By @. It’s that time of year again, the awesome, influential, inspirational, enjoyable, stimulating and unconference that is CongRegation begins again tomorrow. Below is a guest post from this year’s event which then formed the basis for a subsequent TEDx talk too.
— Congregation (@congregation13) November 24, 2016
Firstly future technology will continue to make remote working better.
This will not be a techno-solutionist paean to how everything will be rosy in the future. However the unintended byproduct of massive improvements in personal computing means it is more and more possible to work from remote locations. It is highly likely that commuting to sit in front of one keyboard in an office rather than another one where you live will be something we look back on as a curiosity. Already many people come home in the evening to use tablets, smartphones and other devices to access data / digital content / entertainment. It will become more possible for us to be rated on the quality of our work and the timeliness of its delivery, rather than how we interacted with our boss or work colleagues.
Better versions of skype, slack, trello and other workflow tools will all increase the importance of creativity and reduce the necessity for middle management.
Our digital footprint will be our brand and our reputation
This need not be too Orwellian a concept. It’s true there will need to be deeper thought given to thinking before we tweet / text / IM, but that might be no harm. For coders, Github, Stackoverflow and other online user groups are already clear demonstrations of the value of digital reputations. This concept will just expand into wider areas, especially for the creative industries.
Dull repetitive jobs will be offloaded to machines, creativity will increase
While Ray Kurzweil’s predictions of the Singularity by 2030 (machines achieving consciousness and massively superior intelligence to humans) can lead to Skynet concerns (the dystopia of the Terminator movies). However before we get too negative we are also looking at a possible golden epoch where the drudgery work is done by machines and humans have more time, resources and energy to spend on creative endeavours. This offers great potential for an increased quality of life, for those willing to embrace the challenge of working differently.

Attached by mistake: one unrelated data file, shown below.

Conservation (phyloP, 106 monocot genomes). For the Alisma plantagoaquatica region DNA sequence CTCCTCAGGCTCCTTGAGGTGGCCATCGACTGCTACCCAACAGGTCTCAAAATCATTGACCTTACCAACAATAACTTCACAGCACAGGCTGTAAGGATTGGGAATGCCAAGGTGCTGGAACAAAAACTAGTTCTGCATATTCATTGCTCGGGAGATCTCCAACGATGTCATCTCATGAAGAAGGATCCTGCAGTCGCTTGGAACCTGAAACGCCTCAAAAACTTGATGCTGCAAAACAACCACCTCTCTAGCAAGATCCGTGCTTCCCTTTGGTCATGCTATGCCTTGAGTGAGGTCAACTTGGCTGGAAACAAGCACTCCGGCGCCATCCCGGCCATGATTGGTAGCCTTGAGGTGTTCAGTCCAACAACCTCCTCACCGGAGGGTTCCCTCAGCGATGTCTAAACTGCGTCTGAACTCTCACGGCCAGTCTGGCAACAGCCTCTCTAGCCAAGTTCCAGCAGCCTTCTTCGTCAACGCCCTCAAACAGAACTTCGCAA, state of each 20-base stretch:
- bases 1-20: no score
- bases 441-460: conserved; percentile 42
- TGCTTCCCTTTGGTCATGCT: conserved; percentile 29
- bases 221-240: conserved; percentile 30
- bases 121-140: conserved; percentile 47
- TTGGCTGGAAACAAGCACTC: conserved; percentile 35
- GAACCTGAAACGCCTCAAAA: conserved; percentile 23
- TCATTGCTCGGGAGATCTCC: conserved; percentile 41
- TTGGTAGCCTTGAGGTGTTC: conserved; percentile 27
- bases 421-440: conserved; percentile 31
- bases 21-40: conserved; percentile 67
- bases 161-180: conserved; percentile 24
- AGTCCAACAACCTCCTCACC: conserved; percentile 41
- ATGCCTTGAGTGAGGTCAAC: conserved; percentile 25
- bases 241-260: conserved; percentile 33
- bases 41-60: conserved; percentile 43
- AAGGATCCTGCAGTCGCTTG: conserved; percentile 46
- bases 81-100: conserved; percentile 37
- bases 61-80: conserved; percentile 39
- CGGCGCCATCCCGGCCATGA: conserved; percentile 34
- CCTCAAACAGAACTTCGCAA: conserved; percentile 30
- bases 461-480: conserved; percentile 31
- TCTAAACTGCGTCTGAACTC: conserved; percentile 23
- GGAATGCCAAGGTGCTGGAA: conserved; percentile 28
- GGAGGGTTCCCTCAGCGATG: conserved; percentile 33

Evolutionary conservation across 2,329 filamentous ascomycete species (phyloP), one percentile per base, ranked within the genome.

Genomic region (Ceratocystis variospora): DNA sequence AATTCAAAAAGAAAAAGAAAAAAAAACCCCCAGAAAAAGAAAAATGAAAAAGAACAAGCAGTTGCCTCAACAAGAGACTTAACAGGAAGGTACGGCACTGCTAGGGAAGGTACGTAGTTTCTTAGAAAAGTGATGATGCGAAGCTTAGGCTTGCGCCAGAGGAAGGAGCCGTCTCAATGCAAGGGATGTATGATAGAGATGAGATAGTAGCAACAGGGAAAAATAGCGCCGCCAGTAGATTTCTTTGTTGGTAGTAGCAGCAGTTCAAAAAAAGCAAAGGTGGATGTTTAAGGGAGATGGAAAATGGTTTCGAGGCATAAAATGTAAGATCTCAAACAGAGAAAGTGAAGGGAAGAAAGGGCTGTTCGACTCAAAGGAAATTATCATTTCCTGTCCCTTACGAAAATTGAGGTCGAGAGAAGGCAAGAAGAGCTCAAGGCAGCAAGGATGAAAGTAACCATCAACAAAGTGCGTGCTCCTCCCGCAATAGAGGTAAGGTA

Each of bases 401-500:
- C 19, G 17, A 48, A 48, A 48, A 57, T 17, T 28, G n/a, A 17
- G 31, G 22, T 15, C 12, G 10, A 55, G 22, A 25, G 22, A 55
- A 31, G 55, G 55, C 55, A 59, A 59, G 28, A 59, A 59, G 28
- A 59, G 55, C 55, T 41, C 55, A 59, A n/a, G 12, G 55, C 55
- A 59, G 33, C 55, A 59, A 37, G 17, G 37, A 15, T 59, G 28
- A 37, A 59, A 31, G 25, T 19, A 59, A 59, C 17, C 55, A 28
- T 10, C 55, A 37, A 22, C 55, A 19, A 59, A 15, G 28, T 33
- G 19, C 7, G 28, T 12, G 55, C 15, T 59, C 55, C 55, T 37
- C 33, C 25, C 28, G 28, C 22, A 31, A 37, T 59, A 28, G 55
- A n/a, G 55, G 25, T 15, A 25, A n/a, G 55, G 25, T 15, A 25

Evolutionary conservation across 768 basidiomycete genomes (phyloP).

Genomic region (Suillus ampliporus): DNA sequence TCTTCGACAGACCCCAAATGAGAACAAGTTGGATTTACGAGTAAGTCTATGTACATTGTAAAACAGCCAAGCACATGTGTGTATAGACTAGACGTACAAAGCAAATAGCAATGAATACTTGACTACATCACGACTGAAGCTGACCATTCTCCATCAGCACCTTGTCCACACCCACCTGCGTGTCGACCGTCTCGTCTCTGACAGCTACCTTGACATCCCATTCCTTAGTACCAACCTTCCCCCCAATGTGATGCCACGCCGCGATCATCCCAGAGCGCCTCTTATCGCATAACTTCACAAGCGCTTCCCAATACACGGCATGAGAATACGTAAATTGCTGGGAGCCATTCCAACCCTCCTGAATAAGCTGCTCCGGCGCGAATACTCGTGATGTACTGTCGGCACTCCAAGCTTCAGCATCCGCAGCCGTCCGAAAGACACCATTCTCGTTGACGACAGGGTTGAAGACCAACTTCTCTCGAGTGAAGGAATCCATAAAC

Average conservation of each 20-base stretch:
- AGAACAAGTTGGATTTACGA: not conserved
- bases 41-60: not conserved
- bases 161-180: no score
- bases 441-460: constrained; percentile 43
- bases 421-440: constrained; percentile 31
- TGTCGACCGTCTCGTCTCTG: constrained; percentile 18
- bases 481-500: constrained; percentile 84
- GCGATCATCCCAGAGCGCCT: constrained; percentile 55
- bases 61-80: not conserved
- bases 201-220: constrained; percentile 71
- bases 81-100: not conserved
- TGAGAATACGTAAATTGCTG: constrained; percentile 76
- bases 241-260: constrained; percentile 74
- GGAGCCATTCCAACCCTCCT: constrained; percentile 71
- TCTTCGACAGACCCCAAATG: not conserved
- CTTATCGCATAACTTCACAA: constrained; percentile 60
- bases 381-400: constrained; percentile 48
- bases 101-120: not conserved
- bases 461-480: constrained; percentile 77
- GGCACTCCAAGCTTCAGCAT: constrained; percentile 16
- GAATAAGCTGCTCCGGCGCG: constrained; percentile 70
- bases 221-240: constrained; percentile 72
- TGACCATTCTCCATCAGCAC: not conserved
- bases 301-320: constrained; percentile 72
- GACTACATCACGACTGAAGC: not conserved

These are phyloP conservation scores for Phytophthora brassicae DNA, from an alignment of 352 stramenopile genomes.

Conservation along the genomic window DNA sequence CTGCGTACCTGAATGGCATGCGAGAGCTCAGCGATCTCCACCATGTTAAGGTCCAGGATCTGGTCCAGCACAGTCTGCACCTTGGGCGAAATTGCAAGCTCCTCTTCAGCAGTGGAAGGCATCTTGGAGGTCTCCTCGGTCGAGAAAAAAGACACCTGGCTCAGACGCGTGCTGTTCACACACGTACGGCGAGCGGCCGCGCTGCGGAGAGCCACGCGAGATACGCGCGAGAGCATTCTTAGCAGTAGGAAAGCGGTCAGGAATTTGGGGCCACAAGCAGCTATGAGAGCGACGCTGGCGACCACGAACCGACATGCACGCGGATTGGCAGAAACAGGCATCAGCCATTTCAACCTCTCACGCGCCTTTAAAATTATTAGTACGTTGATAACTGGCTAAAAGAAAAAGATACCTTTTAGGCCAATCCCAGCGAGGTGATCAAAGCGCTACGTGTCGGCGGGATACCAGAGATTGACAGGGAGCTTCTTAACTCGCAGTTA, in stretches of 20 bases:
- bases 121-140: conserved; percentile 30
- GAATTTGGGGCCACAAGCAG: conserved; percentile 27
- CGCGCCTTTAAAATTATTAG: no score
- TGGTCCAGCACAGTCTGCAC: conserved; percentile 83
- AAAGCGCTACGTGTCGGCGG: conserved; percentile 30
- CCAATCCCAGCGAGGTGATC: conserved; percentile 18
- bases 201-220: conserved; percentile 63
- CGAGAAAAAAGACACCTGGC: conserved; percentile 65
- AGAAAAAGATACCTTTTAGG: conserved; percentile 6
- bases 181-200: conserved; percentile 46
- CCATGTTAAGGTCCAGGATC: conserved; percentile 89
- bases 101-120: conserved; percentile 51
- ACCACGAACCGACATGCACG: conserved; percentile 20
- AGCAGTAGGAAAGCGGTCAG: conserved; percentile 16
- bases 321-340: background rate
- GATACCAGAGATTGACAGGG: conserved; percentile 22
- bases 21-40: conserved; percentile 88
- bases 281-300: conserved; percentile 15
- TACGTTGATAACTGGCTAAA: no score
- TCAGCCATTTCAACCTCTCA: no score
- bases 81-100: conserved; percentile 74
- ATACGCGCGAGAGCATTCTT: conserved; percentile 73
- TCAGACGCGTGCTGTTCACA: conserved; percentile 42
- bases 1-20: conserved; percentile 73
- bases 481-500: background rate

Driverless cars illustrate this possibility
Yes many of us love driving. But just consider what it would be like if we had a device that could move us from A to B in a hands free way. Statistically driverless cars are already much less likely to crash than humans. Imagine if that travel-pod carrying you also had great wifi. Well would you rather tick off the service stations between Cork and Dublin, or watch that movie / read that book / write that article? Already we could be looking at a massive gain in our free time in a 3rd place – not home, not work, but the spaces travelling in between those places. The hyperloop is also currently being prototyped, to rapidly, cheaply and effectively ping us across the planet at speeds faster than flying. This offers the potential for more time to be spent doing great things, or squander it, the choice is ours though.
What would the social impacts be?
This is something exciting to consider. Drawing on the small rural island community we have moved to, with around 100 to 120 people in the winter, and several hundred more in the summer, there are some exciting possibilities. People come together and help each other out. The broadband, ethernet and wifi all ensure that we’re not isolated (and yes it would be good if it were faster) but stepping outside the house, with areas of no coverage on the island you also rely on human contact too. In the first 10 days here we spoke to more people than we had met in our Dublin suburb in eight years. When you’re outside, rounding up runaway ponies, dropping someone’s dog back home, giving a neighbour’s kids a lift home, these are all things that help to build the fabric of rural communities. There is massive potential for technology to enable the repopulation of the Irish islands, and their Irish speaking communities too. The work we have, and the growing clients and contracts coming in could all spin over into more work for others here too.
There is a massive potential, by connecting and upgrading the rural areas to re-balance the onslaught of massive urbanisation that has been the prevailing trend of the last 70 years, post world war two if not more.
Will we see bigger companies follow this trend?
I think the rational answer is no, but there are inspirational remotely distributed companies like Basecamp who are breaking the mould and being hugely successful too. Therefore I think it’s ok to appeal to the visionaries and big goal achievers first. Generally a few inspirational people then impact on many many more. Big companies won’t follow this trend. However small dynamic, mobile, agile companies will lead the way. These path blazers will map out an exciting alternate future for those willing to take the plunge. They will use technology to empower and enrich their work and quality of life for those that chose to follow this path.